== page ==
CDI purchase a bet on jobs recovery
BENJ GALLANDER and BEN STADELMANN
While investors' attention has been diverted by fear of a possible Greek contagion, evidence of a global economic recovery is mounting. Manufacturing activity is rebounding, not just in growth hot spots like China, India and Brazil, but also in the U.S. and Europe. This has led the International Monetary Fund to raise its forecast for growth in world output, currently pegged at 4.2 percent for this year and 4.3 percent for 2011.
However, in many countries jobs remain scarce. That is not unusual; employment rates are a lagging indicator in the economic cycle. In this recession, companies cut workers particularly aggressively, spurred by the speed and breadth of the collapse of global trade in the wake of the financial crisis.
As conditions improve, corporations prefer to add temporary positions before committing to full time jobs. This caution is understandable, as doubt remains regarding the sustainability of the recovery once stimulus spending dries up and governments reverse course to repair their own tattered balance sheets. However, there will come a point when management sentiment will flip, and apprehension of a double-dip will be replaced by anxiety that more confident competitors are hiring the best workers.
It was the anticipation of this type of macro scenario that prompted the addition of CDI Corporation to the Vice-President's Portfolio at $13.75 (U.S.) in January. CDI is a staffing powerhouse, with emphasis on outsourcing for engineering and information technology. As well, its Management Recruiters International division is one of the world's largest recruitment organizations for executives, with franchises in over 35 countries.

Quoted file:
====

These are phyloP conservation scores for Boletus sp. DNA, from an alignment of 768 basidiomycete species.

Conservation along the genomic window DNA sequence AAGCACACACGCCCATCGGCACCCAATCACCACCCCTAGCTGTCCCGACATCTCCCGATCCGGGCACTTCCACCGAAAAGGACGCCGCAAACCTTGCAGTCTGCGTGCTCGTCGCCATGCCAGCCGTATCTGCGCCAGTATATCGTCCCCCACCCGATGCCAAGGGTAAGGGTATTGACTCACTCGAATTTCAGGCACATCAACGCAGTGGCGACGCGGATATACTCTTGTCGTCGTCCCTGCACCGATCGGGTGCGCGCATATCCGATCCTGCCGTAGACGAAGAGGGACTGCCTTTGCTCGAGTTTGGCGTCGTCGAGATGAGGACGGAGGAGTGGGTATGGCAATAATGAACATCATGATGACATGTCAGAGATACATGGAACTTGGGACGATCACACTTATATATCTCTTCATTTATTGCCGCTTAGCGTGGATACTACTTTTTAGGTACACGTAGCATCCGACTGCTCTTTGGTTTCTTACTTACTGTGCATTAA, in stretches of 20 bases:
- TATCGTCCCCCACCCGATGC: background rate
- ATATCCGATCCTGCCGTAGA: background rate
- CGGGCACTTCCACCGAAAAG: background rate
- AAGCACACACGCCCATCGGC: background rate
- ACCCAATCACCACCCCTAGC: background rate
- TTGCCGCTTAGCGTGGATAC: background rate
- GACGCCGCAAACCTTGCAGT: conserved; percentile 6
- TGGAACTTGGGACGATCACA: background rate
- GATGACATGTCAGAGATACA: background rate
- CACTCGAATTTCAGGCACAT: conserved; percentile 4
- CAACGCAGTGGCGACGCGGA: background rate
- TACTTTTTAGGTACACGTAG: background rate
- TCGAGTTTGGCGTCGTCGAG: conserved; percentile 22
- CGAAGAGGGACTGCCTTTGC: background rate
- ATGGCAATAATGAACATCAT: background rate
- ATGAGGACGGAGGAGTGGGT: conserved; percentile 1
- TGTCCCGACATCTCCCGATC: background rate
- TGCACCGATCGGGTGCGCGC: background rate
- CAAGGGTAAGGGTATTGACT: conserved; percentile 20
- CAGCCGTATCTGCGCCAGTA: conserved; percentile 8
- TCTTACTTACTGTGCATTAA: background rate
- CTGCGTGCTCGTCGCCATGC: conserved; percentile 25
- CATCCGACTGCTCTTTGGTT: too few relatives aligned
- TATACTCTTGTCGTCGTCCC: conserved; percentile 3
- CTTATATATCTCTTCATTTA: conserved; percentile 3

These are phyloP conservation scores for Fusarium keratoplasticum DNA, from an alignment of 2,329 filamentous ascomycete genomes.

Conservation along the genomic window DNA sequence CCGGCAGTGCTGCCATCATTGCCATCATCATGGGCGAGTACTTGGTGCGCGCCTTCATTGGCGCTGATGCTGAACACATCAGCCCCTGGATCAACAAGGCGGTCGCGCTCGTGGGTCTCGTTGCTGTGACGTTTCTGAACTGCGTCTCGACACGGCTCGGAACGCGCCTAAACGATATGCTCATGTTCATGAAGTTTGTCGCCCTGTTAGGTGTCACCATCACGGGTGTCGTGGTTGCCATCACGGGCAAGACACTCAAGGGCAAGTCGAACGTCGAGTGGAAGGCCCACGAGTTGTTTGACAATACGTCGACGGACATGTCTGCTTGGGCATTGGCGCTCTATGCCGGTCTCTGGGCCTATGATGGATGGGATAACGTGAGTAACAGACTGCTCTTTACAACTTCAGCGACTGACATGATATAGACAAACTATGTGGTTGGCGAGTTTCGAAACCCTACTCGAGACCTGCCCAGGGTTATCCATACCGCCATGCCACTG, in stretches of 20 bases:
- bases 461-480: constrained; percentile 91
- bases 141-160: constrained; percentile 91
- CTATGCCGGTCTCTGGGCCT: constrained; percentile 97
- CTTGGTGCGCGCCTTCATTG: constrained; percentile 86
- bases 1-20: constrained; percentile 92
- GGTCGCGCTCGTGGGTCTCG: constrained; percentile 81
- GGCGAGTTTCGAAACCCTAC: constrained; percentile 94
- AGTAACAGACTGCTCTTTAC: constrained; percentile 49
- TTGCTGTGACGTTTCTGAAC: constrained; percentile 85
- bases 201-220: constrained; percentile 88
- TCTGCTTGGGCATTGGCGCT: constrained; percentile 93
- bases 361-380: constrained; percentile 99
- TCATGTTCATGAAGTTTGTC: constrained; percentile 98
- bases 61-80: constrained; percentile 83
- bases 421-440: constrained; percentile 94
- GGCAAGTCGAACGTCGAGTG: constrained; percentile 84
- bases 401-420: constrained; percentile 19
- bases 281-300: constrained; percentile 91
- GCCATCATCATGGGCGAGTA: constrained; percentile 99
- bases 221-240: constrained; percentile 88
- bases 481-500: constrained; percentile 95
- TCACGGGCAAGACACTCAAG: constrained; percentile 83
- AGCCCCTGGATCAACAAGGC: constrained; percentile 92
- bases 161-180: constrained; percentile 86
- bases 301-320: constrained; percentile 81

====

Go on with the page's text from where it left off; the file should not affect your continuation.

Like many staffing firms of long standing, CDI's high watermark occurred during the Y2K hysteria: it booked revenue of $1.7 billion in 2000. In the following decade, sales remained above the billion-dollar level until the annus horribilis of 2009 wilted the top line to $885 million, and resulted in a rare bottom-line loss of $19.9 million.
CDI recently reported first-quarter results that were fairly tame and very close to break-even. Revenue in the engineering services division and MRI were weak, somewhat offset by a 12 percent gain in the IT solutions unit. But the outlook was upbeat, with management reporting more project bids and RFP activity. Guidance for second-quarter revenue was raised from $213.5 million to a range of $219.7 million to $226.2 million.
In the conference call, president and CEO Roger Ballou made a very interesting remark: "This is the first recession I've ever seen where productivity rose at the bottom of the recession, indicating that people had cut staff significantly more than the revenue drop, and what I think you're seeing people doing is first catching up to get back to where they've got the staff to handle the revenue that was in place, and now they're starting to staff up against the growth that's starting to occur. So at this point, all our evidence would indicate very strong upward momentum."
If Mr. Ballou's assessment is correct, we should see some impressive numbers over the next few quarters, as a hiring boom tends to be self-reinforcing, with newly employed workers supporting aggregate consumer demand. As employment conditions improve, disgruntled employees look to move on, and that turnover is also an advantage to companies like CDI.
Another nice thing about a service business like professional staffing is that it is not capital intensive. If run well, the enterprise throws off plenty of excess cash, which does not need to be reinvested. CDI shows this pattern, paying out a tidy annual dividend of 52 cents, yielding close to three percent. The balance sheet is a beauty, with no debt and cash of $76.2 million, which works out to about $4 a share. Even if the pace of recovery slows, this nest egg should keep the dividend safe. Almost a third of outstanding shares are held by insiders.
If CDI returns to its historical levels of revenue and profitability, then it is reasonable to assume that a return to its stock price over the past several years ought to be achievable. The sell target range that is eyed for this holding is $30 to $35, about a double from the current level of $15.85.